Google claimed to us and the groups themselves that nothing had changed in their algorithm that would have caused the plunge. The company is not transparent about what it sends to the promotions tab, which it describes as a place for “deals, offers, and other marketing emails.” Google says Gmail categorization is personalized, meaning user activity can affect where an individual’s emails are delivered.
A lot of news outlets would have stopped there and published a story that said, essentially: On the one hand advocates say this, and on the other hand Google says that. But we’re not that kind of newsroom.
How might we figure out what Google was actually doing with these emails, we wondered? Well, one way would be to conduct a simple test of which political advocacy emails would go into the promotions tab if we did not override Gmail’s default categorization.
So we opened a new Gmail account, using a new phone number and Tor, an anonymizing browser, to avoid sending signals about political leanings based on previous web activity. And then we figured: Why stop at testing what happens with these few advocacy groups? We signed up for the mailing lists of more than 200 politicians and advocacy groups and downloaded the emails we received over four months. (Here’s our full methodology
When we analyzed where the emails ended up, we found that the advocates were right: Gmail’s algorithm sent half of all political email to the promotions folder—including, bizarrely, 25 percent of email from current members of Congress via House.gov email accounts, which by law can’t be used for campaigning. Another thing that caught our attention: There was a stark difference in how the algorithm sorted emails from presidential candidates. Pete Buttigieg and Andrew Yang had the best luck landing in our primary inbox, while Bernie Sanders and Amy Klobuchar were most frequently plunged into the promotions inbox.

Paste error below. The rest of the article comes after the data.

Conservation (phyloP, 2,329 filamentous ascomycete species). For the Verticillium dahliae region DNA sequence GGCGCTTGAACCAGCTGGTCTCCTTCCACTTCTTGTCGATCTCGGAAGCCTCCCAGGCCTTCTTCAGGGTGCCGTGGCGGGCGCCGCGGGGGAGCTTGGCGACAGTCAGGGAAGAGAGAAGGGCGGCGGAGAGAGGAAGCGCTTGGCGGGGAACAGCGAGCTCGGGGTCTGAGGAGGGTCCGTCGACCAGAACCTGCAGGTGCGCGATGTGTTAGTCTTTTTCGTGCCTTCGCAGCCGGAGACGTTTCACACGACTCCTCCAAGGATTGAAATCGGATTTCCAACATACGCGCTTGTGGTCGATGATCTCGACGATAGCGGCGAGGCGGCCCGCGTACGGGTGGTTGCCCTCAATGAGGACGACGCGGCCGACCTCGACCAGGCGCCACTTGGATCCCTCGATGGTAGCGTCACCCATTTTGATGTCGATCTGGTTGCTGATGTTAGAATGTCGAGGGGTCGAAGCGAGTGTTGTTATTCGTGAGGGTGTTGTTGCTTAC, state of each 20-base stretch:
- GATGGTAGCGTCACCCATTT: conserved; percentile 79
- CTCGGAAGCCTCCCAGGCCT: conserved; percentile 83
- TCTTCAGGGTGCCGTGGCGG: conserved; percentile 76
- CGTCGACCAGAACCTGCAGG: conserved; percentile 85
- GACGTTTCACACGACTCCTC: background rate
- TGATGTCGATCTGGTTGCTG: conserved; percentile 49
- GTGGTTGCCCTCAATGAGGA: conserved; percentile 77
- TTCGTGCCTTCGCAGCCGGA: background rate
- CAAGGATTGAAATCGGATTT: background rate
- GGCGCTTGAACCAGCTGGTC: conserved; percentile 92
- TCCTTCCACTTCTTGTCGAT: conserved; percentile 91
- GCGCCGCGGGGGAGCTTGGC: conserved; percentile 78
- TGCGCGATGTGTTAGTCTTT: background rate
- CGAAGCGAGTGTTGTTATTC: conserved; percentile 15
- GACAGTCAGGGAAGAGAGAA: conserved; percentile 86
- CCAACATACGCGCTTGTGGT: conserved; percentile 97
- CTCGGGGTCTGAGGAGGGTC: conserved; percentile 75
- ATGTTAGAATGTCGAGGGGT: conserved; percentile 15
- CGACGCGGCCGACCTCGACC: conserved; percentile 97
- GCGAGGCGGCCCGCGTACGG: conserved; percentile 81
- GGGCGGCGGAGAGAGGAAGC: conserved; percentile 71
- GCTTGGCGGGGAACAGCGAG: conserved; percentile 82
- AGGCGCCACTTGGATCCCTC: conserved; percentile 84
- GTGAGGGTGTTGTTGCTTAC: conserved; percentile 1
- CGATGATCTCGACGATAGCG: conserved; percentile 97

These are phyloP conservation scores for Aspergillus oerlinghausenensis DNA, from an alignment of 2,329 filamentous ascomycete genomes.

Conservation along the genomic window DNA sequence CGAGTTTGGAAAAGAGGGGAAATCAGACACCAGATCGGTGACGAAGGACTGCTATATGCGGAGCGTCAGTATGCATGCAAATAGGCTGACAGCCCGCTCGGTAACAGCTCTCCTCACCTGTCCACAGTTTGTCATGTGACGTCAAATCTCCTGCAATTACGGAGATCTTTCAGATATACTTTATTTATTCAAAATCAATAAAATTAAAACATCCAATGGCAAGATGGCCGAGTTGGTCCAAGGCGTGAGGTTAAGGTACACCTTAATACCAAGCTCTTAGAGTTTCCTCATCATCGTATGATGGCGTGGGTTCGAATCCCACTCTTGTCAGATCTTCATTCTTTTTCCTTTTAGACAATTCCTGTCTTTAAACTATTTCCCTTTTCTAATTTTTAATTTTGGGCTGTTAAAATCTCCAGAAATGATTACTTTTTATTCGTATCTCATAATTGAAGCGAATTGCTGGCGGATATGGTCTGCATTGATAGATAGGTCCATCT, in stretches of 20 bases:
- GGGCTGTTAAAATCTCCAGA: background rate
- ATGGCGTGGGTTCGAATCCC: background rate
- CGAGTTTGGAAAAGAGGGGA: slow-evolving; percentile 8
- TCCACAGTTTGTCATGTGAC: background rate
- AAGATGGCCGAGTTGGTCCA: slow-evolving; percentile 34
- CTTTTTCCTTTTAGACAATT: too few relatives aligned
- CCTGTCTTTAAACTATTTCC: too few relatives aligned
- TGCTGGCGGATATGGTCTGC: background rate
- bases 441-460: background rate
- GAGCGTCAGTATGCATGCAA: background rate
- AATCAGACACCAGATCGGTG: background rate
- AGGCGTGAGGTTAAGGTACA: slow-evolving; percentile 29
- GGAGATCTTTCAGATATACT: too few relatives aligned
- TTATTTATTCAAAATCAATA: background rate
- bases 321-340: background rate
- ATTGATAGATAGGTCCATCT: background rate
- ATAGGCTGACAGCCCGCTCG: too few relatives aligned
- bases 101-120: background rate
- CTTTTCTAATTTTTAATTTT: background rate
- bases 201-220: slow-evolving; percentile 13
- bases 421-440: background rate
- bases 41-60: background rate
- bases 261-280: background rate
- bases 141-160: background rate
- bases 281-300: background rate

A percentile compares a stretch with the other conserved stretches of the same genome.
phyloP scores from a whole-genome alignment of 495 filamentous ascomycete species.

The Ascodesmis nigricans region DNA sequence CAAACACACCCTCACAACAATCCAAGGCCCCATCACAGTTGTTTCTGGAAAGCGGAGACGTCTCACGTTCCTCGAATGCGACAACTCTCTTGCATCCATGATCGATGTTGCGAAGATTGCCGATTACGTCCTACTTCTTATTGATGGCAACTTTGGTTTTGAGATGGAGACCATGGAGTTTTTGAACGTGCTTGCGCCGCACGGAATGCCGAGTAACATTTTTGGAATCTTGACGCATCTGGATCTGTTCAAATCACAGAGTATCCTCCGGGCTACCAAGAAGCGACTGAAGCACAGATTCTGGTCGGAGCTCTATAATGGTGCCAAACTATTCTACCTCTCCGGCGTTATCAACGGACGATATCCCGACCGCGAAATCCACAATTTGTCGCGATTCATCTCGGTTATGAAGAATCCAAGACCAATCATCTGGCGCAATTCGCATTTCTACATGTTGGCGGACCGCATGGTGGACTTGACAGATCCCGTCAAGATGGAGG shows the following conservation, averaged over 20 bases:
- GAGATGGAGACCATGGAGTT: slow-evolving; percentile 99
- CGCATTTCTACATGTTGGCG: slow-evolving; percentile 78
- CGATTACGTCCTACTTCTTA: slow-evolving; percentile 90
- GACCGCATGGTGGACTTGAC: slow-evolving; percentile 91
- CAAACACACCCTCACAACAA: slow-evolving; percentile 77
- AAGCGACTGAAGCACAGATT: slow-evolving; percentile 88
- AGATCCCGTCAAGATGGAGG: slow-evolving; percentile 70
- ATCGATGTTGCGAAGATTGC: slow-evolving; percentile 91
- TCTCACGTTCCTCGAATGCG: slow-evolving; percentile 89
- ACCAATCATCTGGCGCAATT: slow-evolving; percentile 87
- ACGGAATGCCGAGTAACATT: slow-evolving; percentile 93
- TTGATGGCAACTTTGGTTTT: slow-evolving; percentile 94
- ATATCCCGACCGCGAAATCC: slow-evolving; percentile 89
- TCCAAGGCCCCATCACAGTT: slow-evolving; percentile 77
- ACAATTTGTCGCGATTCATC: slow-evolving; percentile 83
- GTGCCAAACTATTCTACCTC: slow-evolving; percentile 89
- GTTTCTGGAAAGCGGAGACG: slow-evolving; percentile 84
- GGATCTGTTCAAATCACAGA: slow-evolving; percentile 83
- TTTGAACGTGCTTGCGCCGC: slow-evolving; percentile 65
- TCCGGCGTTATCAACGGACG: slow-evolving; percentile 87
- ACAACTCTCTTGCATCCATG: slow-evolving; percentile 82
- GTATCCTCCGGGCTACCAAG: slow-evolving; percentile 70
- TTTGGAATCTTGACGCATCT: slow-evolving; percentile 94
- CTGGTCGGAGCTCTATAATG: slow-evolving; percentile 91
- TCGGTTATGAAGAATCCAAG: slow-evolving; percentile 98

We didn’t investigate why that was the case—some email marketers have suggested it may be because of the differences in campaigns’ email hygiene or choice of email providers. But we’re not email marketers, so our question was a different one. We wanted to examine Gmail’s sorting algorithm—in the same way social platforms’ algorithms are scrutinized for prioritizing some posts over others.
“The fact that Gmail has so much control over our democracy and what happens and who raises money is frightening,” Kenneth Pennington, a consultant who worked on Beto O’Rourke’s digital campaign, told us. “It’s scary that if Gmail changes their algorithms, they’d have the power to impact our election.”
Google is a private company and is under no requirement to let us see its algorithm or to sort emails from candidates equally. All we can do from the outside is see what the algorithm does—its effects—and leave it up to readers like you to make up your own mind about whether you’re comfortable with that. To uncover those issues for you is why we built this newsroom.
Thank you for joining us on this journey as we tackle one unaccountable algorithm at a time. (And, if this email moves you, we will gratefully accept your donation of any size here